32 DAYS UNTIL ELECTION DAY |
State Sen. Steve Glazer's anti-BART strike rhetoric has created a cottage industry in the moderate to conservative Outer East Bay. Nevermind that the issue is more than two years in the rearview mirror and a new contract extension was signed last spring. But like-minded Glazerites running for office in bordering Contra Costa County and the Tri Valley are borrowing heavily from what is actually not just a stance against collective bargaining for public transit workers but anti-union in general.
In fact, three of the four incumbent BART board directors next month will be facing some variation of Glazer's BART strike critique. In the Ward 1 district, which constitutes most of Glazer's state senate district, challenger Debora Allen is predicating her entire campaign on the transit system's aging infrastructure and instituting the Glazer anti-BART strike playbook against incumbent Gail Murray. BART strikes being one of the reasons why BART continues to "deteriorate," Allen said when announcing her candidacy this summer.
Trashing BART got Steve Glazer elected in 2014,
leading others to borrow heavily from his playbook.
And in the Castro Valley, Hayward, Dublin-Pleasanton seat represented by gun-toting BART Board Director John McPartland, former Pleasanton Mayor Jennifer Hosterman has also taken a anti-strike stance. Surprisingly, she sought the Alameda County Democratic Party's endorsement with such a anti-labor leanings and was rebuffed.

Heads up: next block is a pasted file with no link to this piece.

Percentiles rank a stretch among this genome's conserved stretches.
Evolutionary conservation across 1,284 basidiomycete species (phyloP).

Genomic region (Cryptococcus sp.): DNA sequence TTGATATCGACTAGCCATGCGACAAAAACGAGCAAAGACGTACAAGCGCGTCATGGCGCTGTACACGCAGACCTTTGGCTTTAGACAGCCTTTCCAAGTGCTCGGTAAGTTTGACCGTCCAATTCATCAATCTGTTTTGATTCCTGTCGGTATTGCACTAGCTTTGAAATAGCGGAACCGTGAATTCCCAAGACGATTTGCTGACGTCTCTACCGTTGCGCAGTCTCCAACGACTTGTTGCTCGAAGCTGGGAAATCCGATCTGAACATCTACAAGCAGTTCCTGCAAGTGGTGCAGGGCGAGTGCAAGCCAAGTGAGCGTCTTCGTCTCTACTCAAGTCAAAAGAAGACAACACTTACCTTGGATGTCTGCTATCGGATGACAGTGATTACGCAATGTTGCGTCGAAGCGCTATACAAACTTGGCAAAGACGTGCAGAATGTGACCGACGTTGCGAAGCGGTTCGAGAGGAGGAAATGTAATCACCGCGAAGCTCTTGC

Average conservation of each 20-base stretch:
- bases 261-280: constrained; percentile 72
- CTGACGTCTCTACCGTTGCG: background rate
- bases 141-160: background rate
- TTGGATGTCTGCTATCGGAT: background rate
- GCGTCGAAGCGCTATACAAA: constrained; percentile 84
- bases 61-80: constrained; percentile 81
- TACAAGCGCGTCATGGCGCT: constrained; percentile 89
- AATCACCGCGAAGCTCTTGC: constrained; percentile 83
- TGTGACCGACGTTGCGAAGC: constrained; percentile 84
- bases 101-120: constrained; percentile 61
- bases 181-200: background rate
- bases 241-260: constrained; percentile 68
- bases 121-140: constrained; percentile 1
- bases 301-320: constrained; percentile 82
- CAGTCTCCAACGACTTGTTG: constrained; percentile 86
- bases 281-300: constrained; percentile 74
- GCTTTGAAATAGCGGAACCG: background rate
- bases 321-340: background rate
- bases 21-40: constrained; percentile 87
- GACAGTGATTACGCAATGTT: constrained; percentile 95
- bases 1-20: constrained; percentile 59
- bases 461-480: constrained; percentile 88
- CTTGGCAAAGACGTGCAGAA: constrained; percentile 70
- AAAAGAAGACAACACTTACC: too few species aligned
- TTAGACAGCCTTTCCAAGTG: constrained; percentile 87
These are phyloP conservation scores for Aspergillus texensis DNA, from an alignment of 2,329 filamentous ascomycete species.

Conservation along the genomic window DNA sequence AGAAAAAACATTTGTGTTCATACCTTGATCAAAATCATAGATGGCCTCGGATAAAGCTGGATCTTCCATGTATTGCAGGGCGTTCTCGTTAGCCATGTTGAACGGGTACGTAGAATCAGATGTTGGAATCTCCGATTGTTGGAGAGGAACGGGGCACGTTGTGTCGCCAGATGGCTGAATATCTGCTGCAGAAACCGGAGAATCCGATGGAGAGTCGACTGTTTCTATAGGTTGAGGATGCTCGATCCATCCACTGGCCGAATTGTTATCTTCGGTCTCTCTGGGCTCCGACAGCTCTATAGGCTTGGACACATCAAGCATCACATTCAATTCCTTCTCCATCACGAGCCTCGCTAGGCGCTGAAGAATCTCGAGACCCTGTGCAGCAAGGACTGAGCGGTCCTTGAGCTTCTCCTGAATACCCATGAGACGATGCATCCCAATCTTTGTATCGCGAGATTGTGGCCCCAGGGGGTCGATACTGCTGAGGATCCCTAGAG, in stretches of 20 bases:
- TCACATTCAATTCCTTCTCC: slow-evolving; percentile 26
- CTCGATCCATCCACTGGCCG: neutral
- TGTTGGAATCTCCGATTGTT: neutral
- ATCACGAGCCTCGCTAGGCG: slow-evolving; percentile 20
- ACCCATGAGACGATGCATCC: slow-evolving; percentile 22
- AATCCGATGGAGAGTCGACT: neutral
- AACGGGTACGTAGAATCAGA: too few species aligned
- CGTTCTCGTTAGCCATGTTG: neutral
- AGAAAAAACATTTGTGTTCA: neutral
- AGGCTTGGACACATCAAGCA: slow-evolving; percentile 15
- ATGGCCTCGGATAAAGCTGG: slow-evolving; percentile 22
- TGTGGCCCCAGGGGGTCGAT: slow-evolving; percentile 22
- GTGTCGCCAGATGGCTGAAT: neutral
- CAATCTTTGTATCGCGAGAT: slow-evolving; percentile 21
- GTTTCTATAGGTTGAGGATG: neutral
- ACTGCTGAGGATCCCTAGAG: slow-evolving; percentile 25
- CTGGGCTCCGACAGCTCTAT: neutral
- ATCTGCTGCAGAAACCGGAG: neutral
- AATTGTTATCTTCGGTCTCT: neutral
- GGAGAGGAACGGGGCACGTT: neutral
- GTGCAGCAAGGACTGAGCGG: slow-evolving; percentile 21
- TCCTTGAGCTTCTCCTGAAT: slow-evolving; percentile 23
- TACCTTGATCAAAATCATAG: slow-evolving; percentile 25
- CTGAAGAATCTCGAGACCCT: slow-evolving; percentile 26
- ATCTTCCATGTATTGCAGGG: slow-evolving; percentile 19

The only incumbent not facing a challenge from a Glazer wannabe is BART Board Director Zakhary Mallett (last name pronounced like BART delay). That's because he already espouses Glazer's tactic for cutting labor at the knees. Mallett voted against BART's most recent contract extension negotiated earlier this year. It's a reason why so many local Democratic leaders and unions have rallied behind challenger Lateffah Simon.
Meanwhile, any hope Glazer will ever make nice with progressives is gone. That ship sailed long ago when he took it further this summer by openly opposing Measure RR, BART's $350 million infrastructure bond measure on the ballot this November. This week Glazer charged BART with possibly violating election laws by sending a mass public email that referenced the transit district's infrastructure woes along with a link to what amounts to a pitch for voters to approve Measure RR. In this case, Glazer may be right. If not, BART is definitely walking a fine line by advocating for the bond measure while using taxpayers' resources.
Hayward school board member Luis Reynoso and
others protested a candidate forum this week.
A number of anti-rent control mailers in Alameda
have met no rebuttal from the island's renters' group.